The Tánaiste Simon Coveney has said the Irish backstop is the insurance policy which is needed to protect the peace process from Brexit.
He made the comment following the leaking of a UK cabinet paper which concluded a hard border cannot be avoided if the UK leaves the EU without a deal.
The documents, published by the Sunday Times, warn that the UK will be hit with a three-month "meltdown" at ports, a hard border and shortages of food and medicine if it leaves the EU without a deal.
In a tweet, Tánaiste Simon Coveney said Ireland has always been clear that border infrastructure must be avoided and the backstop is the insurance policy to protect the peace process.
According to Irish Government sources: "There is a deal on the table which will avoid a hard border - these papers yet again underline the need for a managed Brexit, including the backstop insurance policy as set out in the Withdrawal Agreement.
"It is stated policy of the EU that in the case of no deal, peace and security on the Irish border is key.
"Our teams are working with the European Commission on the twin objective of avoiding checks at the border and maintaining Ireland's place in our EU single market.
"However any solution that is found will be far inferior to the backstop and the all-island economy is going to be badly hit.
"It is also worth noting that once again voters in Northern Ireland are showing that they overwhelmingly support the backstop."
Fianna Fáil's spokesperson on Brexit, Lisa Chambers, said the leaked document "merely backs up all of the warnings that Ireland has been outlining about the fallout from a no-deal Brexit.
"Most serious of these is the possibility of a return of a border on the island of Ireland, something which cannot and should not be countenanced.
"Let me be clear, a no-deal Brexit would be catastrophic for the island of Ireland. This document catalogues a sector by sector impact on the UK, but there will also huge implications for these areas in Ireland."
However the DUP leader Arlene Foster told RTÉ News that she has been told by British government officials that the document codenamed Operation Yellowhammer is out of date and was leaked to Sunday Times by people trying to undermine British Prime Minister Boris Johnston.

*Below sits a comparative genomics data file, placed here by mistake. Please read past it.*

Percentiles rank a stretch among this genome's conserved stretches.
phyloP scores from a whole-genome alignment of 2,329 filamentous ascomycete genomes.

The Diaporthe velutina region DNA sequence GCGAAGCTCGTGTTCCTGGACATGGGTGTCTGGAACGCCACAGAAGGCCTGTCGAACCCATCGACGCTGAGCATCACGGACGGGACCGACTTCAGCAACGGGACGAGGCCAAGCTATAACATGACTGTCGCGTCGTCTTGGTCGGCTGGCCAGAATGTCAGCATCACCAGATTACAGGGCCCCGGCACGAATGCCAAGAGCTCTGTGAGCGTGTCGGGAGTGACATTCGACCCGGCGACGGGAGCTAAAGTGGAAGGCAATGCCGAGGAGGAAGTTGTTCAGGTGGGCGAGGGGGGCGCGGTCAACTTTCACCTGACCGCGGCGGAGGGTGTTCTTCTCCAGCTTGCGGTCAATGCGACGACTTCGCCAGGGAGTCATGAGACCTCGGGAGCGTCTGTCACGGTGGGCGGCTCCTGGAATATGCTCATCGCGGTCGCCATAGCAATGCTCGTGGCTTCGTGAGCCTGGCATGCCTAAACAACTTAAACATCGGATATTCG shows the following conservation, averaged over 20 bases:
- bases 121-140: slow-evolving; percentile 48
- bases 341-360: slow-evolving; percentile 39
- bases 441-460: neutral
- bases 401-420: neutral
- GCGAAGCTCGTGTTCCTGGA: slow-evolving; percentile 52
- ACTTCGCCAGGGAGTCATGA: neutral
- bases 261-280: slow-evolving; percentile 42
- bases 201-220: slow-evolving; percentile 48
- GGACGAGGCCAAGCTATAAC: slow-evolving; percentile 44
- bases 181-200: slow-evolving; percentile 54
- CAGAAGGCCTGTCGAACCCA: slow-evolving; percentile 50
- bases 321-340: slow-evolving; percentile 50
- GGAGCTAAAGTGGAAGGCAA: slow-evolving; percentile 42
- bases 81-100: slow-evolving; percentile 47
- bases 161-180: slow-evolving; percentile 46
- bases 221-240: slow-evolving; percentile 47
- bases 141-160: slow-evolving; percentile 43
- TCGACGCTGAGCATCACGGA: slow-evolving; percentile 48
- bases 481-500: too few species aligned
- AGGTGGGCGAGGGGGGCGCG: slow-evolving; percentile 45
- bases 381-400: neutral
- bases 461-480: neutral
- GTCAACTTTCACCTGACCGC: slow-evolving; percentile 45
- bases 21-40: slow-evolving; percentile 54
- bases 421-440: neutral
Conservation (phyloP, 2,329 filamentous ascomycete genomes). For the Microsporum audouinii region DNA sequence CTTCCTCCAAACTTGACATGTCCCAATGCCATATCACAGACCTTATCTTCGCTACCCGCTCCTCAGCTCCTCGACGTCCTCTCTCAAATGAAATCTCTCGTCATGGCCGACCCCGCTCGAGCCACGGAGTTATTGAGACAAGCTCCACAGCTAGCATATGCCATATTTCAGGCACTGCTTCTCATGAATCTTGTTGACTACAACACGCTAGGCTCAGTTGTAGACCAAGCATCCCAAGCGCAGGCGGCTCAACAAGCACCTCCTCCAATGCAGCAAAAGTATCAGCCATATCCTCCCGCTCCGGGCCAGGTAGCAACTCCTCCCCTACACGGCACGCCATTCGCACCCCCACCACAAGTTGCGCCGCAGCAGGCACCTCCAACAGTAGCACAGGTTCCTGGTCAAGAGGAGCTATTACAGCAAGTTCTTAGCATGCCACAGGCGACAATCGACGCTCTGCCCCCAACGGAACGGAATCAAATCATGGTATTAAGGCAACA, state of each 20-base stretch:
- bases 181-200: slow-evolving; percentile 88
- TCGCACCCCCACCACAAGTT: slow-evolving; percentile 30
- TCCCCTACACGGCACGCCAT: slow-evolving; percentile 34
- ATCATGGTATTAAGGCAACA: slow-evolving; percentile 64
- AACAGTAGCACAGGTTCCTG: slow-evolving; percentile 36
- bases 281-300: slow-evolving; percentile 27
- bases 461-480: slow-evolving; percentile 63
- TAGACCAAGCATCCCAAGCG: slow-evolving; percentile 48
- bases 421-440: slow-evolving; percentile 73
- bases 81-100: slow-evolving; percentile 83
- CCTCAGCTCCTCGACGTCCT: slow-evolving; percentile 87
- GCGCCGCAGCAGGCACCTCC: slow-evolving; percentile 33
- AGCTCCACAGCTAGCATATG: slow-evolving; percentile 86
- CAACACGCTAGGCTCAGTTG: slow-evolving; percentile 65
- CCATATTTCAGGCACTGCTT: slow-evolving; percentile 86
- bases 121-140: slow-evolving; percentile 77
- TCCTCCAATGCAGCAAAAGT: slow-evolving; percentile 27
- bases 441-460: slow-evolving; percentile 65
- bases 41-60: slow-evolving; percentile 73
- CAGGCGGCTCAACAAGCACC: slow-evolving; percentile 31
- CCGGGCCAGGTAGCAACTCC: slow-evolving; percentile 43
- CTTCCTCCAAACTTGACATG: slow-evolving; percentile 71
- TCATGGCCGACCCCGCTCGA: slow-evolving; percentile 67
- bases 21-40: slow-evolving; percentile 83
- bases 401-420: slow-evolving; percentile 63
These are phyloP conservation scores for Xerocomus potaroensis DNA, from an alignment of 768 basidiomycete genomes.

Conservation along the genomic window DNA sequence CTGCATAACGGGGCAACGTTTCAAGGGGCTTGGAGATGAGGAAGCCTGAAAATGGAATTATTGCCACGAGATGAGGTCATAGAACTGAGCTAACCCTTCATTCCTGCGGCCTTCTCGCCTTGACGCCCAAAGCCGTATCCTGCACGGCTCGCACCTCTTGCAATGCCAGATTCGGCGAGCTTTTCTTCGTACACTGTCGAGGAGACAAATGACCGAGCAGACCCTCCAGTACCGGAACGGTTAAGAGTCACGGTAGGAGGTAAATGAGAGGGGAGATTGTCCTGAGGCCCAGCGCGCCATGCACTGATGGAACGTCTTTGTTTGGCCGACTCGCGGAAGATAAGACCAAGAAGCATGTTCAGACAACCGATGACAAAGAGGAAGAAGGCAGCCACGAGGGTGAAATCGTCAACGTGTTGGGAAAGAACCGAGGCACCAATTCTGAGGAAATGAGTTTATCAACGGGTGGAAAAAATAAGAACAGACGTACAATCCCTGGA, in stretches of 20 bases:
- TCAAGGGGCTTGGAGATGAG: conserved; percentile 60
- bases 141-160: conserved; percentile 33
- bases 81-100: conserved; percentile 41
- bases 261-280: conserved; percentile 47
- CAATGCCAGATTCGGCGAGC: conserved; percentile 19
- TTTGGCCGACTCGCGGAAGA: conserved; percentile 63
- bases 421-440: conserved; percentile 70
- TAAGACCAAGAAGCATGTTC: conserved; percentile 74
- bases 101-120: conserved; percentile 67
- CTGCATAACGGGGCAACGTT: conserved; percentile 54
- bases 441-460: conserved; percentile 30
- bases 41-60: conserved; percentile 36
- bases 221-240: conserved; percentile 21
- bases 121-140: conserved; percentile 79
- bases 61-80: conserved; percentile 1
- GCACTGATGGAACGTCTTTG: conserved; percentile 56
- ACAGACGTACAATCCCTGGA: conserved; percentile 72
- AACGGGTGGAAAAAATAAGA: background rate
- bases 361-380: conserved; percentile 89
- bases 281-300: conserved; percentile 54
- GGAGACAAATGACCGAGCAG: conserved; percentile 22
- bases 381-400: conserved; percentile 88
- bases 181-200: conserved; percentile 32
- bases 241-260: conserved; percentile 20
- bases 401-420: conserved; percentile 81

Responding to the report, Sinn Féin's deputy leader Michelle O'Neill said Ireland as a whole had been voicing these concerns for months.
Ms O'Neill added: "These reports are no surprise to those of us on this side of the Irish Sea who have been voicing our very real concerns on the consequences of a no-deal Brexit for a considerable period of time directly with the British government and the European Commission."
"The island of Ireland faces its biggest and most profound challenges in a generation as the threat of a no-deal Brexit becomes a growing reality in the immediate time ahead."
SDLP Leader Colum Eastwood said the British Prime Minister does not understand the situation in Northern Ireland.
"Boris Johnson and his plans for a no-deal Brexit on 31 October are a threat to stability and prosperity on this island," he said.
"Following our meeting earlier this month, SDLP concerns that Johnson does not fully understand the complexities and fragilities of relationships in Ireland were confirmed.
"The details in this leaked document now confirm that he doesn't care either.
"We know that a no-deal Brexit will result in food and medicine shortages. Now, by the British government's own admission, we know that trade across the border will grind to a halt."
Labour leader Brendan Howlin said: "This confirms our worst fears for the impact of a no-deal Brexit and shows the recklessness of the current strategy being pursued by the British government that will put a hard border on our island.
"There is an urgent need for an alternative path to come from the House of Commons."
Mr Howlin backed British Labour Party leader Jeremy Corbyn's plan to head a caretaker government, which would extend Article 50 and then call a general election, as the " most realistic means of avoiding the chaos that is outlined today".
Mr Howlin called on the Irish Government to "accelerate no-deal planning".